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It’s Time To Respect Solange

Until recently, Solange enjoyed marginal relevance, despite the familial star power the Knowles typically command.

Until recently, Solange enjoyed marginal relevance, despite the familial star power the Knowles typically command. At best, her image, by design or default, reflected a poor imitation of her sister’s, rarely inspiring meaningful reaction, in the form of praise or criticism.  In fact, Solange seemed to lack the ability to spark curiosity – an unusual but undesirable achievement for a woman seeking stardom.  Her music was good, but not particularly memorable, despite the fact that her second album Sol-Angel and the Hadley Street Dreams reached number nine on the Billboard Charts.  As an outsider you could only assume that Matthew Knowles exhausted his prodigal development acumen on Beyonce, leaving little for the baby sister.  To be fair, very few people could stand in the shadow cast by Beyonce, and understandably, Solange was eclipsed.  

In the face of such bleak possibility, most people would tuck their tails and quietly fade.  Apparently, Solange is not most people.  Ironically, she has readily accepted that she cannot and should not try to be Beyonce, and the freedom of that truth has enabled her to blossom.  Shaving her head in 2009 marked the beginning of cognizable change -­–her hair symbolically and literally defied the expectations she never met, and admittedly never desired.  Since that time, Solange has openly embraced the indie music scene, occasionally DJ’ing, even earning praise for her cover of the Dirty Projectors’ Stillness Is The Move.  Similarly, Solange’s eclectic, but polished style engenders her status as a favorite among fashion gurus and pedestrian style mavens alike.  Still, it is only the recent Release of her EP True, that unquestioningly solidifies Solange’s true star potential.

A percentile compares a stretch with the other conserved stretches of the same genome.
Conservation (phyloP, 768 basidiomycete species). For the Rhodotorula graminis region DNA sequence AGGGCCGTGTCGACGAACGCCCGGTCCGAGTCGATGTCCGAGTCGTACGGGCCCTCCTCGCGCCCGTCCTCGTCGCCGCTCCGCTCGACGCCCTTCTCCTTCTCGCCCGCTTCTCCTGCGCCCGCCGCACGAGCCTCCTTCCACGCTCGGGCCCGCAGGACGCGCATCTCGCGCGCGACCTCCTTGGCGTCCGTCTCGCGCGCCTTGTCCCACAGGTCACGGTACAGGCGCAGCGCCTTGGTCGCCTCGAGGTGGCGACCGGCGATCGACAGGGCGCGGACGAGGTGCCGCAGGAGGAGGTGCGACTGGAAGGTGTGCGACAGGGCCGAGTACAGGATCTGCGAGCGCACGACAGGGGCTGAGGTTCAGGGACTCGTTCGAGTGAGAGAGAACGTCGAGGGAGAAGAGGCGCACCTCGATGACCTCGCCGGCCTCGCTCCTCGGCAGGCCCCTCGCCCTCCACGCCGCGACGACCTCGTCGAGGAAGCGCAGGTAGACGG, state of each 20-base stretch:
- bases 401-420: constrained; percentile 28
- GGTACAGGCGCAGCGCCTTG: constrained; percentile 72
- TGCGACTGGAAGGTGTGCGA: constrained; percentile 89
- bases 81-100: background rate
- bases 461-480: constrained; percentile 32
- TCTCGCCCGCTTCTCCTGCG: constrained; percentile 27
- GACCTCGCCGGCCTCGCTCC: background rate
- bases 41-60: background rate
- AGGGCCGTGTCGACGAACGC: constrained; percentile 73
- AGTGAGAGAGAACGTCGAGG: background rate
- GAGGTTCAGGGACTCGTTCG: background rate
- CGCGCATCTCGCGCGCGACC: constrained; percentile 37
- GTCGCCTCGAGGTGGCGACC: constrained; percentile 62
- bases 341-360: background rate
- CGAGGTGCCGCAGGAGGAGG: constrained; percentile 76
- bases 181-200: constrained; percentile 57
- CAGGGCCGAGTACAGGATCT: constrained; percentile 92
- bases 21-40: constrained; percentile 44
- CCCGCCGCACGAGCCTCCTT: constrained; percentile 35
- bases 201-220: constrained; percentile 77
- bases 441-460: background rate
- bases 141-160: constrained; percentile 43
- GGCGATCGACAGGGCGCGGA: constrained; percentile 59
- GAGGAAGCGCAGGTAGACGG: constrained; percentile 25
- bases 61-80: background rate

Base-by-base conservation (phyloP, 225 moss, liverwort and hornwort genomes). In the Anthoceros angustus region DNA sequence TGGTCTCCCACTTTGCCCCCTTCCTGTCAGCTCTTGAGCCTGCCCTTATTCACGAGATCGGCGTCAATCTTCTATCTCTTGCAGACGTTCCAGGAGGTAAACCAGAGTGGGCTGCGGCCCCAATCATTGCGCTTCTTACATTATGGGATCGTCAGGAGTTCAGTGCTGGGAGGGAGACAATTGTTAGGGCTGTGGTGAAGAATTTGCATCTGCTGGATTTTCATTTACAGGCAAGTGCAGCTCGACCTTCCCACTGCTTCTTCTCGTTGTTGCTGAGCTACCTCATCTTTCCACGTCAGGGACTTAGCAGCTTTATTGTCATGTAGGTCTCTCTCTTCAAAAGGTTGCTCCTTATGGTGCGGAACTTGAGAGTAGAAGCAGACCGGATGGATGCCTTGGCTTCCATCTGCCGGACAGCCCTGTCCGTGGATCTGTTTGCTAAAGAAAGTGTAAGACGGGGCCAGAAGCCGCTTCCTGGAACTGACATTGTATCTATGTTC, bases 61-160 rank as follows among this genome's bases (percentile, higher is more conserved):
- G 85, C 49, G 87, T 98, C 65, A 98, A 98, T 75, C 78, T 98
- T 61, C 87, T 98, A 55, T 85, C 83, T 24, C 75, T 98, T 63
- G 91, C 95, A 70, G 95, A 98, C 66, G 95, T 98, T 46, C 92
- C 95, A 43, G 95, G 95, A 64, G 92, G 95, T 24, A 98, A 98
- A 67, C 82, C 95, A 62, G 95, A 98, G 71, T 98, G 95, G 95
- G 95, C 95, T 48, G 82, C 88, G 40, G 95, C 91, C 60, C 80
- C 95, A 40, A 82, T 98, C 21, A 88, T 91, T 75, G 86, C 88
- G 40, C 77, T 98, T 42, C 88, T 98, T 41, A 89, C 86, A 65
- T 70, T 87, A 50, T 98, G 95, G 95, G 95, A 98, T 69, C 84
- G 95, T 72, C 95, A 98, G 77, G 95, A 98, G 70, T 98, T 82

True, illustrated by a cover awash in a sea of rouge, is aptly named, as it is the audience’s authentic musical introduction to Solange.  

The project is borne of an impressive collaborative relationship between Solange and Dev Hynes, of Blood Orange.  Overall, the EP delivers a refreshing take on synthesized 80’s pop music.  And like her pop predecessors, Solange makes it fun.  The upbeat tracks belie the heartbreak and failed relationship angst about which she sings.  


The opening track, and coincidental single, Losing You, sets the tone lyrically and sonically.  The musical arrangement, like its singer, boasts an infectious unconventionality. True simultaneously relies on familiar soulful influences and experimental melodies.  Solange’s cadence is unexpected, but perfect, finding the optimal tempo amidst the layers of instrumentation and sound.


The production provides the perfect platform for Solange’s voice, and reciprocally, her voice is the ideal accompaniment for the synthesizer and percussion-driven arrangements.  Soft and pretty in her delivery, Solange never overwhelms, concentrating instead on consistency and balance.  Undoubtedly, Solange is more than a singer.  Correspondingly, the genius of True lies in Solange’s self-awareness as an artist.

Overall, True successfully legitimizes and distinguishes Solange musically. We all flounder on our path to self-actualization, and despite a few missteps, Solange has found her way.  She is blazing a trail that rejects oppressive family comparisons, and if this EP heralds the new Knowles’ standard, I look forward to the next installment.